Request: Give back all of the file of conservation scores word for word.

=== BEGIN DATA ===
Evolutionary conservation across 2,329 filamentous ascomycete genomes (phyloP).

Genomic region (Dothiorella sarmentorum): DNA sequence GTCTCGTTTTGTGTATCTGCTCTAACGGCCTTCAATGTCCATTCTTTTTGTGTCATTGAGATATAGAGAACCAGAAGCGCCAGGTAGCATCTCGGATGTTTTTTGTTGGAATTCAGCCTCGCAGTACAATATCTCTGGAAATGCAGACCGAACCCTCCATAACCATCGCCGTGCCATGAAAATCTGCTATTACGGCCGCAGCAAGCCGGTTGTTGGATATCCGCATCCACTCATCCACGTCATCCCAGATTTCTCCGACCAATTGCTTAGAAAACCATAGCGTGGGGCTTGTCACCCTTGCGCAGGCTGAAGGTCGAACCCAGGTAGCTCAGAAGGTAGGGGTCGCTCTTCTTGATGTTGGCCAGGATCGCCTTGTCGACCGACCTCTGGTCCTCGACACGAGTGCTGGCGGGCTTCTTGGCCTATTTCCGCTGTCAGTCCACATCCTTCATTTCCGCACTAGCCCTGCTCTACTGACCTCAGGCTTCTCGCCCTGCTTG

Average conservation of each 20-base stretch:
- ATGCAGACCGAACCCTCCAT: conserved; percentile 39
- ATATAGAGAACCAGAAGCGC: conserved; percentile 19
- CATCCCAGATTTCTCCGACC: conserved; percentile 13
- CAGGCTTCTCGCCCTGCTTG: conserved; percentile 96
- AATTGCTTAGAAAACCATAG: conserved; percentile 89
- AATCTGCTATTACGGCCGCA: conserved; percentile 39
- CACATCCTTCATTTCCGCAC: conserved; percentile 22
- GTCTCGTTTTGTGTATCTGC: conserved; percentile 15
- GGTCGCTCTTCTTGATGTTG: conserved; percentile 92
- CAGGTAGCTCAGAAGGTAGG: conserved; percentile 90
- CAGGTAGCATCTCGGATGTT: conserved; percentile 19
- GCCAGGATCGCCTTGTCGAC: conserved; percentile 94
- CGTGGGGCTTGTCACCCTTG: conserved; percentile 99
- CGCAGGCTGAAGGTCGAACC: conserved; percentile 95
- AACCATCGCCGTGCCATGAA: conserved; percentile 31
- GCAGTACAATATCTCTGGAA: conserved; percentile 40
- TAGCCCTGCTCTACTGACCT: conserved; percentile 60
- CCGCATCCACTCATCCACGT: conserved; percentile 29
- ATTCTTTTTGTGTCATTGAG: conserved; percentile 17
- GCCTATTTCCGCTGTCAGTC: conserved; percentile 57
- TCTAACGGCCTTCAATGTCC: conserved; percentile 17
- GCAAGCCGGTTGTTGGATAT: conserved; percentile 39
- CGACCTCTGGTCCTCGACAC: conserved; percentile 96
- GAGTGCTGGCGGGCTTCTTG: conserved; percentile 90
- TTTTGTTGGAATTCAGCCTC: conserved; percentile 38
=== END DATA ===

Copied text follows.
Evolutionary conservation across 2,329 filamentous ascomycete genomes (phyloP).

Genomic region (Dothiorella sarmentorum): DNA sequence GTCTCGTTTTGTGTATCTGCTCTAACGGCCTTCAATGTCCATTCTTTTTGTGTCATTGAGATATAGAGAACCAGAAGCGCCAGGTAGCATCTCGGATGTTTTTTGTTGGAATTCAGCCTCGCAGTACAATATCTCTGGAAATGCAGACCGAACCCTCCATAACCATCGCCGTGCCATGAAAATCTGCTATTACGGCCGCAGCAAGCCGGTTGTTGGATATCCGCATCCACTCATCCACGTCATCCCAGATTTCTCCGACCAATTGCTTAGAAAACCATAGCGTGGGGCTTGTCACCCTTGCGCAGGCTGAAGGTCGAACCCAGGTAGCTCAGAAGGTAGGGGTCGCTCTTCTTGATGTTGGCCAGGATCGCCTTGTCGACCGACCTCTGGTCCTCGACACGAGTGCTGGCGGGCTTCTTGGCCTATTTCCGCTGTCAGTCCACATCCTTCATTTCCGCACTAGCCCTGCTCTACTGACCTCAGGCTTCTCGCCCTGCTTG

Average conservation of each 20-base stretch:
- ATGCAGACCGAACCCTCCAT: conserved; percentile 39
- ATATAGAGAACCAGAAGCGC: conserved; percentile 19
- CATCCCAGATTTCTCCGACC: conserved; percentile 13
- CAGGCTTCTCGCCCTGCTTG: conserved; percentile 96
- AATTGCTTAGAAAACCATAG: conserved; percentile 89
- AATCTGCTATTACGGCCGCA: conserved; percentile 39
- CACATCCTTCATTTCCGCAC: conserved; percentile 22
- GTCTCGTTTTGTGTATCTGC: conserved; percentile 15
- GGTCGCTCTTCTTGATGTTG: conserved; percentile 92
- CAGGTAGCTCAGAAGGTAGG: conserved; percentile 90
- CAGGTAGCATCTCGGATGTT: conserved; percentile 19
- GCCAGGATCGCCTTGTCGAC: conserved; percentile 94
- CGTGGGGCTTGTCACCCTTG: conserved; percentile 99
- CGCAGGCTGAAGGTCGAACC: conserved; percentile 95
- AACCATCGCCGTGCCATGAA: conserved; percentile 31
- GCAGTACAATATCTCTGGAA: conserved; percentile 40
- TAGCCCTGCTCTACTGACCT: conserved; percentile 60
- CCGCATCCACTCATCCACGT: conserved; percentile 29
- ATTCTTTTTGTGTCATTGAG: conserved; percentile 17
- GCCTATTTCCGCTGTCAGTC: conserved; percentile 57
- TCTAACGGCCTTCAATGTCC: conserved; percentile 17
- GCAAGCCGGTTGTTGGATAT: conserved; percentile 39
- CGACCTCTGGTCCTCGACAC: conserved; percentile 96
- GAGTGCTGGCGGGCTTCTTG: conserved; percentile 90
- TTTTGTTGGAATTCAGCCTC: conserved; percentile 38